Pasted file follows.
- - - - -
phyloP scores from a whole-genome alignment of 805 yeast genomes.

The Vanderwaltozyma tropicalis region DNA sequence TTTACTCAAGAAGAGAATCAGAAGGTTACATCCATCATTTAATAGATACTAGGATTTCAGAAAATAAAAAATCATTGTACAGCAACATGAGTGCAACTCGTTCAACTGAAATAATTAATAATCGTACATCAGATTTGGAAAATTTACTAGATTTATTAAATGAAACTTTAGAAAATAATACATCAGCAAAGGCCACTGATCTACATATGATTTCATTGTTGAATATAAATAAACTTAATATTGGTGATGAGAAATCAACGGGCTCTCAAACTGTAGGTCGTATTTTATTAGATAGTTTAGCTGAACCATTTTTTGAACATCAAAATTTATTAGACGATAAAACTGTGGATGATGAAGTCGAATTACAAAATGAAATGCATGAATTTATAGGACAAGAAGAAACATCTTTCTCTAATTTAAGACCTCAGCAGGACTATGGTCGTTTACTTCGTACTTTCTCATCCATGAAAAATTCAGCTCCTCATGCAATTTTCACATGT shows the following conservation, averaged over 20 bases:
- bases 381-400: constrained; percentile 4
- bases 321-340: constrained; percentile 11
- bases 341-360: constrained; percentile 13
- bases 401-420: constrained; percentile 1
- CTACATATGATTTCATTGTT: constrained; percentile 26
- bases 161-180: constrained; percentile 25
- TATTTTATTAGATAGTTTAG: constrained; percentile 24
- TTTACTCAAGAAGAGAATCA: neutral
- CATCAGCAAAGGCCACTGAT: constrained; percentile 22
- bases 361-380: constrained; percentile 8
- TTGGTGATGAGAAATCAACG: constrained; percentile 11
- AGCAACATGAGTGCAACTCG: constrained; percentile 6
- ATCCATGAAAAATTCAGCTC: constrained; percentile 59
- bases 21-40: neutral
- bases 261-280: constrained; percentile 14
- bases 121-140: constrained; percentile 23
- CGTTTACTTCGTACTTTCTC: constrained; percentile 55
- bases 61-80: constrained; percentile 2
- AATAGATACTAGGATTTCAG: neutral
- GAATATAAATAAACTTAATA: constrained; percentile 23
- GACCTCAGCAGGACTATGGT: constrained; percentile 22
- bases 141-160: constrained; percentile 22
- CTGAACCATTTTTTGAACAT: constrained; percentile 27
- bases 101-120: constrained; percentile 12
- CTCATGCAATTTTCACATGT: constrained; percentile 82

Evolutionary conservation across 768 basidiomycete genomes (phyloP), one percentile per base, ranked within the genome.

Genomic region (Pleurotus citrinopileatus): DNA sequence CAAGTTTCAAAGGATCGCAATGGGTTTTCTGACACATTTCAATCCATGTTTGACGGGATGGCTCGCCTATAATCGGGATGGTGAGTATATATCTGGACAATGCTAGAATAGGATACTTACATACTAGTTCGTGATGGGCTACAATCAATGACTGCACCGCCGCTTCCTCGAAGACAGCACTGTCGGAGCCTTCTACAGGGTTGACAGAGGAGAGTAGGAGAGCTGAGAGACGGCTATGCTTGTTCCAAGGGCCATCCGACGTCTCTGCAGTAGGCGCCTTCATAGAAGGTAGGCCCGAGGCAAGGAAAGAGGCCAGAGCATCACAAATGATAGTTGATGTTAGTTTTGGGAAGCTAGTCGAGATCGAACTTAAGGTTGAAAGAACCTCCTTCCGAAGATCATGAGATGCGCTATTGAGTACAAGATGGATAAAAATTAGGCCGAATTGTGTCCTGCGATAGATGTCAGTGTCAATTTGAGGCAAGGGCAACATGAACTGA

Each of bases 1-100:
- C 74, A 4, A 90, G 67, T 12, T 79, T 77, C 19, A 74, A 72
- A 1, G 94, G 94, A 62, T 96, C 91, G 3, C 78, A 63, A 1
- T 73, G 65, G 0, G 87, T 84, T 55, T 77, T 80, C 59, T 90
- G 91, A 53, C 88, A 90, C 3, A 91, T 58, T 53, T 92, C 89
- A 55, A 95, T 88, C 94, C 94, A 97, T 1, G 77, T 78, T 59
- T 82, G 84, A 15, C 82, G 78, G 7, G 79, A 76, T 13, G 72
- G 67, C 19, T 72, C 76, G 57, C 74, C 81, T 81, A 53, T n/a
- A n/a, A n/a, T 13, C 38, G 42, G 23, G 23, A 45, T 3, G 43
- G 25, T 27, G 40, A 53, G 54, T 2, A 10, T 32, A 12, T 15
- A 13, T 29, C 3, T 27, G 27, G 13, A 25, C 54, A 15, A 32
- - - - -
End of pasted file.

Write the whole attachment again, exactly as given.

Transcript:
phyloP scores from a whole-genome alignment of 805 yeast genomes.

The Vanderwaltozyma tropicalis region DNA sequence TTTACTCAAGAAGAGAATCAGAAGGTTACATCCATCATTTAATAGATACTAGGATTTCAGAAAATAAAAAATCATTGTACAGCAACATGAGTGCAACTCGTTCAACTGAAATAATTAATAATCGTACATCAGATTTGGAAAATTTACTAGATTTATTAAATGAAACTTTAGAAAATAATACATCAGCAAAGGCCACTGATCTACATATGATTTCATTGTTGAATATAAATAAACTTAATATTGGTGATGAGAAATCAACGGGCTCTCAAACTGTAGGTCGTATTTTATTAGATAGTTTAGCTGAACCATTTTTTGAACATCAAAATTTATTAGACGATAAAACTGTGGATGATGAAGTCGAATTACAAAATGAAATGCATGAATTTATAGGACAAGAAGAAACATCTTTCTCTAATTTAAGACCTCAGCAGGACTATGGTCGTTTACTTCGTACTTTCTCATCCATGAAAAATTCAGCTCCTCATGCAATTTTCACATGT shows the following conservation, averaged over 20 bases:
- bases 381-400: constrained; percentile 4
- bases 321-340: constrained; percentile 11
- bases 341-360: constrained; percentile 13
- bases 401-420: constrained; percentile 1
- CTACATATGATTTCATTGTT: constrained; percentile 26
- bases 161-180: constrained; percentile 25
- TATTTTATTAGATAGTTTAG: constrained; percentile 24
- TTTACTCAAGAAGAGAATCA: neutral
- CATCAGCAAAGGCCACTGAT: constrained; percentile 22
- bases 361-380: constrained; percentile 8
- TTGGTGATGAGAAATCAACG: constrained; percentile 11
- AGCAACATGAGTGCAACTCG: constrained; percentile 6
- ATCCATGAAAAATTCAGCTC: constrained; percentile 59
- bases 21-40: neutral
- bases 261-280: constrained; percentile 14
- bases 121-140: constrained; percentile 23
- CGTTTACTTCGTACTTTCTC: constrained; percentile 55
- bases 61-80: constrained; percentile 2
- AATAGATACTAGGATTTCAG: neutral
- GAATATAAATAAACTTAATA: constrained; percentile 23
- GACCTCAGCAGGACTATGGT: constrained; percentile 22
- bases 141-160: constrained; percentile 22
- CTGAACCATTTTTTGAACAT: constrained; percentile 27
- bases 101-120: constrained; percentile 12
- CTCATGCAATTTTCACATGT: constrained; percentile 82

Evolutionary conservation across 768 basidiomycete genomes (phyloP), one percentile per base, ranked within the genome.

Genomic region (Pleurotus citrinopileatus): DNA sequence CAAGTTTCAAAGGATCGCAATGGGTTTTCTGACACATTTCAATCCATGTTTGACGGGATGGCTCGCCTATAATCGGGATGGTGAGTATATATCTGGACAATGCTAGAATAGGATACTTACATACTAGTTCGTGATGGGCTACAATCAATGACTGCACCGCCGCTTCCTCGAAGACAGCACTGTCGGAGCCTTCTACAGGGTTGACAGAGGAGAGTAGGAGAGCTGAGAGACGGCTATGCTTGTTCCAAGGGCCATCCGACGTCTCTGCAGTAGGCGCCTTCATAGAAGGTAGGCCCGAGGCAAGGAAAGAGGCCAGAGCATCACAAATGATAGTTGATGTTAGTTTTGGGAAGCTAGTCGAGATCGAACTTAAGGTTGAAAGAACCTCCTTCCGAAGATCATGAGATGCGCTATTGAGTACAAGATGGATAAAAATTAGGCCGAATTGTGTCCTGCGATAGATGTCAGTGTCAATTTGAGGCAAGGGCAACATGAACTGA

Each of bases 1-100:
- C 74, A 4, A 90, G 67, T 12, T 79, T 77, C 19, A 74, A 72
- A 1, G 94, G 94, A 62, T 96, C 91, G 3, C 78, A 63, A 1
- T 73, G 65, G 0, G 87, T 84, T 55, T 77, T 80, C 59, T 90
- G 91, A 53, C 88, A 90, C 3, A 91, T 58, T 53, T 92, C 89
- A 55, A 95, T 88, C 94, C 94, A 97, T 1, G 77, T 78, T 59
- T 82, G 84, A 15, C 82, G 78, G 7, G 79, A 76, T 13, G 72
- G 67, C 19, T 72, C 76, G 57, C 74, C 81, T 81, A 53, T n/a
- A n/a, A n/a, T 13, C 38, G 42, G 23, G 23, A 45, T 3, G 43
- G 25, T 27, G 40, A 53, G 54, T 2, A 10, T 32, A 12, T 15
- A 13, T 29, C 3, T 27, G 27, G 13, A 25, C 54, A 15, A 32